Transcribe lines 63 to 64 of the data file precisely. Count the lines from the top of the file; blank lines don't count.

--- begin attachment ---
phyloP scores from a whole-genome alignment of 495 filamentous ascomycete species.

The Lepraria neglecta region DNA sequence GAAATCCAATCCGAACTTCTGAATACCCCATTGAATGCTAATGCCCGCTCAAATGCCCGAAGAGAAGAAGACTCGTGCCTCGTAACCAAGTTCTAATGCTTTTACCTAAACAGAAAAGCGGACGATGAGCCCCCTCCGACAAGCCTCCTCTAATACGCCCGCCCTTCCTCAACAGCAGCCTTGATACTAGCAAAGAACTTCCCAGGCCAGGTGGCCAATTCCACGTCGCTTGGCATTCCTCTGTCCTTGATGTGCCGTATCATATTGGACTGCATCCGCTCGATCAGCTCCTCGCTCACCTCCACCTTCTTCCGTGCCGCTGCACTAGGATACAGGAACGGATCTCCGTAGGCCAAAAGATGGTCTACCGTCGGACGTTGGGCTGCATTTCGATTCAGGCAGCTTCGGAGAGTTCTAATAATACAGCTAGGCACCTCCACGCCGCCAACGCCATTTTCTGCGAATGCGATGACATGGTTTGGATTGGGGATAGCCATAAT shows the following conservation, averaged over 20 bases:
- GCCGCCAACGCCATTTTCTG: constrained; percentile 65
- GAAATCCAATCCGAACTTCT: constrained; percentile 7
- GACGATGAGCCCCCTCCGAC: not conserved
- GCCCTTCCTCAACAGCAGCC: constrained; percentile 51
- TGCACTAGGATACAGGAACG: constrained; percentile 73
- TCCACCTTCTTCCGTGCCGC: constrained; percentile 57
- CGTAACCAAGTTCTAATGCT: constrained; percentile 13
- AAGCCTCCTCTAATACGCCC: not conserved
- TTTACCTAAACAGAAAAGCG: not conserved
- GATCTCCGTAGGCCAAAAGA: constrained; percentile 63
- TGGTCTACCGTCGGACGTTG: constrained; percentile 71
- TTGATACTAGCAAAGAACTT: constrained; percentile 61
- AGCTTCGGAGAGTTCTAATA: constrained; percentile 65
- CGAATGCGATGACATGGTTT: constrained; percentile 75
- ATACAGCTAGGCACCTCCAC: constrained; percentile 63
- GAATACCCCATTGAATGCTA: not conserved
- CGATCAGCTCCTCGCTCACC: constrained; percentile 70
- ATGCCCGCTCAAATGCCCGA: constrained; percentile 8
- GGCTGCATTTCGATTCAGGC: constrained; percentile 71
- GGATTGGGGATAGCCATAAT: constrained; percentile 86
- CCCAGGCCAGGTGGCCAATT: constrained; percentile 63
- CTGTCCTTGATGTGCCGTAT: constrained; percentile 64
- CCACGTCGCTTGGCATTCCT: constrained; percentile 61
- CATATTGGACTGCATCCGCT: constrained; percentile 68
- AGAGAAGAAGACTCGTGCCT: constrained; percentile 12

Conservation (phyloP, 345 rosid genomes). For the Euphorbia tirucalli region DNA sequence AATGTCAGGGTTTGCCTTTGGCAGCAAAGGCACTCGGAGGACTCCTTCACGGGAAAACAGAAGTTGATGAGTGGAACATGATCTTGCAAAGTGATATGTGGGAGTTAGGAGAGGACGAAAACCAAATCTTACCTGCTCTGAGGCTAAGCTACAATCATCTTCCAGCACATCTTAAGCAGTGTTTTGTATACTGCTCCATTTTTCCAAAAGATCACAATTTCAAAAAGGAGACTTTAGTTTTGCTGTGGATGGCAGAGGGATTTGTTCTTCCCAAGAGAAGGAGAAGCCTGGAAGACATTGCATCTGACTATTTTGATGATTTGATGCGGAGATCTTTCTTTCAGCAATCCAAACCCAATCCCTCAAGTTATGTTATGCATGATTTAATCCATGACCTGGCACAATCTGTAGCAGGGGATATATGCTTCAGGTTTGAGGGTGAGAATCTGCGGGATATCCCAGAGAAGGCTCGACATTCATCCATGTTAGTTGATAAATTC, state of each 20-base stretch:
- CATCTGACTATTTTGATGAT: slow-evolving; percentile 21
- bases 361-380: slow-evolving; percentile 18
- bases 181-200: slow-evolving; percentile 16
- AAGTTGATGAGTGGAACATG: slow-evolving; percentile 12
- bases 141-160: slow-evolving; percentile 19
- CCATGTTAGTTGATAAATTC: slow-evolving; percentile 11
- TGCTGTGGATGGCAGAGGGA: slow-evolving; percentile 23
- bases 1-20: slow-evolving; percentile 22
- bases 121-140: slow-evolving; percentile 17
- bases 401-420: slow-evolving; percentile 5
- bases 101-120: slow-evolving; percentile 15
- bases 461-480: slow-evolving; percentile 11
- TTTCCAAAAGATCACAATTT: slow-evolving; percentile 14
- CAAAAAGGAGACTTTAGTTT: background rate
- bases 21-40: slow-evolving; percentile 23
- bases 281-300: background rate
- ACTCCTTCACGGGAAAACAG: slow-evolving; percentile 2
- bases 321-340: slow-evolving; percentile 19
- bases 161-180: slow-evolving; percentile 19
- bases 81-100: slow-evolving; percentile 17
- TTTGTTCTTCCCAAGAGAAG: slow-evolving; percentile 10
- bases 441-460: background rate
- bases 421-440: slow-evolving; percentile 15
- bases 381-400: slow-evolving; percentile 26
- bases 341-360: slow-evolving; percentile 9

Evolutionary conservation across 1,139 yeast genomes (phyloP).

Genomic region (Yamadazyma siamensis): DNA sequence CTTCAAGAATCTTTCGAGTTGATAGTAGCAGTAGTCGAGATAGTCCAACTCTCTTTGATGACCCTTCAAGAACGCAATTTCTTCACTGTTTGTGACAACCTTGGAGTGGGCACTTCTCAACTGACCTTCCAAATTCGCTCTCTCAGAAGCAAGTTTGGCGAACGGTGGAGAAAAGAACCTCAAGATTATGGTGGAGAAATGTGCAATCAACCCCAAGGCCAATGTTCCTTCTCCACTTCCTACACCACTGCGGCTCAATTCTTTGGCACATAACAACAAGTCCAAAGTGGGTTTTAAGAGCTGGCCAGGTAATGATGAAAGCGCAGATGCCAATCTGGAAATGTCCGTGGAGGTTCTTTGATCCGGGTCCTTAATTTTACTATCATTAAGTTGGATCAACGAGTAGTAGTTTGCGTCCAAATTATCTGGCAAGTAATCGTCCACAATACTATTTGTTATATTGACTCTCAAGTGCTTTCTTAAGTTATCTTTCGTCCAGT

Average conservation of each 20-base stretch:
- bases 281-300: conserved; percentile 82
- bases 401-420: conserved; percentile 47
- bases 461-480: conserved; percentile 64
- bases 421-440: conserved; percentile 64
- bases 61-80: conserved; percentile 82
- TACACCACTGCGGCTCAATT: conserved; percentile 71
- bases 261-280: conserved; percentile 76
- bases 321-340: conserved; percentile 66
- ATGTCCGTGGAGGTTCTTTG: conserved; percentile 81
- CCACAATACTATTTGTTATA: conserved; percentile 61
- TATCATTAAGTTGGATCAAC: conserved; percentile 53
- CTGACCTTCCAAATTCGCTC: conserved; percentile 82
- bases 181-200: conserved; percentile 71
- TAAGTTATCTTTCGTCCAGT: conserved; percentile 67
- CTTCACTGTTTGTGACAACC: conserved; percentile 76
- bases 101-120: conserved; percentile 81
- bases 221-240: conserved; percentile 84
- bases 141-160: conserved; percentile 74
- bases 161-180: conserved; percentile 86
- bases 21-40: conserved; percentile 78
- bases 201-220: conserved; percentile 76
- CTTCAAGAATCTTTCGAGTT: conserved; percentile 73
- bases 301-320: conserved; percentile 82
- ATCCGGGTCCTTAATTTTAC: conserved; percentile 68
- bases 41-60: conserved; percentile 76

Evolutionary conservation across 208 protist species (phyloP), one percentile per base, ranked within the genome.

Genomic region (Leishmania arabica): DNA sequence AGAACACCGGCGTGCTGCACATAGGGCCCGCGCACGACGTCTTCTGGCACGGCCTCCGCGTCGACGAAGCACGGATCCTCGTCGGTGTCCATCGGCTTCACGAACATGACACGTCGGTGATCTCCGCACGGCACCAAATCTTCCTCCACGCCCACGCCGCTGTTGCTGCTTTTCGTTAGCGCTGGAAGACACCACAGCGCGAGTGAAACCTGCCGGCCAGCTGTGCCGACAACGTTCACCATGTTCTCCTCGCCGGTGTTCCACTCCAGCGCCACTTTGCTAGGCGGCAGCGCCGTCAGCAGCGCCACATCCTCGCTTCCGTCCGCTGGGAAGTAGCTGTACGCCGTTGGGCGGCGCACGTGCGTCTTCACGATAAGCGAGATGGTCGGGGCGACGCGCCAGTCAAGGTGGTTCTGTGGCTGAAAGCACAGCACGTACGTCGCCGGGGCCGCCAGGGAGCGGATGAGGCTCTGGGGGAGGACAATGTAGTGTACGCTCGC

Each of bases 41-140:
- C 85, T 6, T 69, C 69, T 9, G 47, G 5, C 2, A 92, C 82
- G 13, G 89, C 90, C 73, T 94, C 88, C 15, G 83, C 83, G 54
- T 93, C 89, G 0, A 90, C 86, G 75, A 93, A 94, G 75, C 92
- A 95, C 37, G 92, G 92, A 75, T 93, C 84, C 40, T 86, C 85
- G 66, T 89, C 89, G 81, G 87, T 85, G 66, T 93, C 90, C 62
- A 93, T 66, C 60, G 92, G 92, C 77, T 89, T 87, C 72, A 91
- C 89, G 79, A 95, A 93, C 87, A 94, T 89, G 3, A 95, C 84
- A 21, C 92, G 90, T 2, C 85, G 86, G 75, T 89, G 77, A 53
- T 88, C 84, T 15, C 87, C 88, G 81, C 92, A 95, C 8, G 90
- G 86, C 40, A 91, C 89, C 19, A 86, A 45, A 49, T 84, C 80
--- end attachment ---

- bases 261-280: conserved; percentile 76
- bases 321-340: conserved; percentile 66